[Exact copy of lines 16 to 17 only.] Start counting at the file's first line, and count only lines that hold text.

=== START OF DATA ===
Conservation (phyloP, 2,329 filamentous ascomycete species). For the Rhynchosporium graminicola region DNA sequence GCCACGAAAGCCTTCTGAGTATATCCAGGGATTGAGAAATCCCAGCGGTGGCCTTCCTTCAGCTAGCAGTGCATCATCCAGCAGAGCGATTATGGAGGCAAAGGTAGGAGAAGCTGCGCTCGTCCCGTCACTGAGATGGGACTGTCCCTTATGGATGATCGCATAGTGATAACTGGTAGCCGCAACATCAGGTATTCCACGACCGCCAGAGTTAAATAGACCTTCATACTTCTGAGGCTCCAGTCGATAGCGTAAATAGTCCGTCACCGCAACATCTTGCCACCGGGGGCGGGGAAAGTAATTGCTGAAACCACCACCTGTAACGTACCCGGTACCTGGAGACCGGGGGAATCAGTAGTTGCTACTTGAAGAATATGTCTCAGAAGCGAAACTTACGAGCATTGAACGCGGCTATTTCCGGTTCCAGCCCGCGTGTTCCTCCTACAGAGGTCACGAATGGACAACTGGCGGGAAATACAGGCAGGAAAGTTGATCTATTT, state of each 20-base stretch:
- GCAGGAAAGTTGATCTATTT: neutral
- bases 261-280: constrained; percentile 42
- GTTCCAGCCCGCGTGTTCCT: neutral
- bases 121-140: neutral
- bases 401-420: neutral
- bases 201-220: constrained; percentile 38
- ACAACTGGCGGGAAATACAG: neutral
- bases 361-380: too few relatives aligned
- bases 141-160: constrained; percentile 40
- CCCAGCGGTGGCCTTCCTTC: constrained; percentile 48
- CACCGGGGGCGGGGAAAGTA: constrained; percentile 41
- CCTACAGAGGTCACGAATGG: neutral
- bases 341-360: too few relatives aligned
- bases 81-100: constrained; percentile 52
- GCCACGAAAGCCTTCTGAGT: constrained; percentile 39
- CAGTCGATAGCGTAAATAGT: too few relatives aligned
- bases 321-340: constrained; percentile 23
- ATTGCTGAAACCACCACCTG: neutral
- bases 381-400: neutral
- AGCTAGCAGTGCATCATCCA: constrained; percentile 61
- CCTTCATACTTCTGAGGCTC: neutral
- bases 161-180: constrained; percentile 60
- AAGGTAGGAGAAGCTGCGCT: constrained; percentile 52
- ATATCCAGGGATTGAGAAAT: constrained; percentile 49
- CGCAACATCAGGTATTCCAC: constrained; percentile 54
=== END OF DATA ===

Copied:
- GCCACGAAAGCCTTCTGAGT: constrained; percentile 39
- CAGTCGATAGCGTAAATAGT: too few relatives aligned